“Okay,” she completes. She already has the structure in her head. It doesn’t have any walls, no people, nothing but long stretches of road, and the sky, and them.
In the summer, she always feels a little bit wilder.
“You’re too old now,” her mother says, once. “To still be running around with those boys.”
Back when her mother could still stand her, she told her the story of Chunhyangga.
Her mother seemed to think the moral was that if you were good, kept your legs tightly shut and remained chaste and virginal till someone married you, eventually, someone would want to marry you.
That’s bullshit, Soojung would have said. The moral is that if you fight for what you want, tooth and knuckle, eventually, you get it.
When they take out their bicycles next, Jongin keeps hovering over her.
“I’m fine,” she bites out, finally. “God, you’d think I walk into walls blind.”
“He’s only concerned,” Taemin lightly admonishes, and Jongin mutters a “like hell I am,” embarrassed at having been caught, and snaps one of Taemin’s suspenders, like that boy who sat behind her in class in the sixth grade used to do to her bra when she first got one.
She says “let’s race,” and Jongin just replies with a stern “no,” in a tone that brooks no arguments, and it’s so strange that she hasn’t really noticed till this moment that he’s grown up.
Taemin turns his head to hide a smile.
“Fuck off,” she mutters, self-consciously. To both, either. She’s not sure.
Not racing was a good idea, is the reluctant conclusion she comes to, when her ankle starts hurting again, and she can barely keep up, let alone overtake them. So when Taemin slows down beside the garden that used to belong to Kibum oppa before he shifted to Japan, she doesn’t protest, even though she knows it’s for her sake, and that is embarrassing.
“Wow,” Taemin says, looking around.
It’s overgrown now, the garden, but when she closes her eyes, she can still remember what it used to look like, once upon a time. When she’d fight with Jongin for her turn on the swing on the front-porch, and Kibum oppa’s mother would bring them lemonade when it was too hot, sour and salty, making her lips pucker, the only taste she really associates with summer. And Taemin would sit on the porch and ask Kibum oppa stuff from his chemistry textbook because he hero-worshipped his hyung and wanted to keep talking to him, wanted Kibum oppa to think he was smart.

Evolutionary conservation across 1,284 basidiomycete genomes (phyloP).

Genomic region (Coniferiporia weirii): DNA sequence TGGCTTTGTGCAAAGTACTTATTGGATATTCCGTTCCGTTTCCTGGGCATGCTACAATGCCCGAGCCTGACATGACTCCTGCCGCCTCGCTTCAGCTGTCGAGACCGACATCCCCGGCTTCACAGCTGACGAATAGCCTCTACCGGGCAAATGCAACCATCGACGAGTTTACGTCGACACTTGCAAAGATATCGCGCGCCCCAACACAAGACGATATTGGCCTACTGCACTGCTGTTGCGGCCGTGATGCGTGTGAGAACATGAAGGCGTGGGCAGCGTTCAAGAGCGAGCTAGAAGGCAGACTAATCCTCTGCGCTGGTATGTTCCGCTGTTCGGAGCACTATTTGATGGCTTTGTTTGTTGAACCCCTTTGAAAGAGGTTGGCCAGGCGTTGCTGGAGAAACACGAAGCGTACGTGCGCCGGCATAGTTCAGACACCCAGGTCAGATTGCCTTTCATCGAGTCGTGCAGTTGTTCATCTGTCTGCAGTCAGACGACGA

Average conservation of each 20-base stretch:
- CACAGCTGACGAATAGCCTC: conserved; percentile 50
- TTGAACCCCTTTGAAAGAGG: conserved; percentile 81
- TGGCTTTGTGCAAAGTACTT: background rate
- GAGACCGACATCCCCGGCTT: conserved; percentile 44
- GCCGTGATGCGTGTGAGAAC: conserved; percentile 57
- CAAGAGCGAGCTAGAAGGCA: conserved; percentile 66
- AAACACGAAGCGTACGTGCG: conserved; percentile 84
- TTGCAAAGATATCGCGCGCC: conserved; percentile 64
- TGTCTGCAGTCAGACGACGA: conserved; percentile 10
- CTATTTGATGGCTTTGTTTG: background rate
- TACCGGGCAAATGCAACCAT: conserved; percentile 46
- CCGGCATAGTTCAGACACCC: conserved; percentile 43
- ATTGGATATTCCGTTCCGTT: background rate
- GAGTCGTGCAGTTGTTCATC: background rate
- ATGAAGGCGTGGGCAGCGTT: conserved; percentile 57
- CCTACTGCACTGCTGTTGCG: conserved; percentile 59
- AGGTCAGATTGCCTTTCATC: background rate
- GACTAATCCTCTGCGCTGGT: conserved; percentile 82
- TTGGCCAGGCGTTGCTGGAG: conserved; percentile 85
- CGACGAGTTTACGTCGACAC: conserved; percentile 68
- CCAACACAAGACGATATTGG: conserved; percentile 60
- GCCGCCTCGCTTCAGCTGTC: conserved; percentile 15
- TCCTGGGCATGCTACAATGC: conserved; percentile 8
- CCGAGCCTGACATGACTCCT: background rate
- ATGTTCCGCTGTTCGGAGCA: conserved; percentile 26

When she swallows, she can almost taste the salt at the tip of her tongue. Taste all the summers long since over.
“Wow,” she agrees.
Jongin has his hands in his pockets. “Weird how stuff changes,” he says. He’s not looking at her, not looking at Taemin, but she can feel a frisson of current jolt through her body, like he short-wired something inside, without even touching her.
It doesn’t have to, she wants to say. But then this version of Jongin, the grown-up version, the one that tells her to not race because she has an injured leg and might make it worse, might tell her that yes, it has to.
And she realizes, with something close to surprise, she’s afraid.
“The garden’s changed,” she says instead, defiantly. She doesn’t know what she’s justifying, but everything feels strange. New. Charged, somehow. “But we’re still here. Just like we used to be all those years ago. So obviously we haven’t changed.”
But this time it’s Taemin who murmurs, “when you say it like that, it sounds kind of sad.”
“You can’t,” Taemin challenges. “I’m much bigger now.”
So of course Jongin does, just like he used to all those years ago, and when she looks up, Taemin has an arm around Jongin’s neck to keep himself from falling and Jongin has his hands under Taemin’s knees in an achingly familiar gesture, as he runs with Taemin on his back, and shoots her a look of triumph in the midst of it.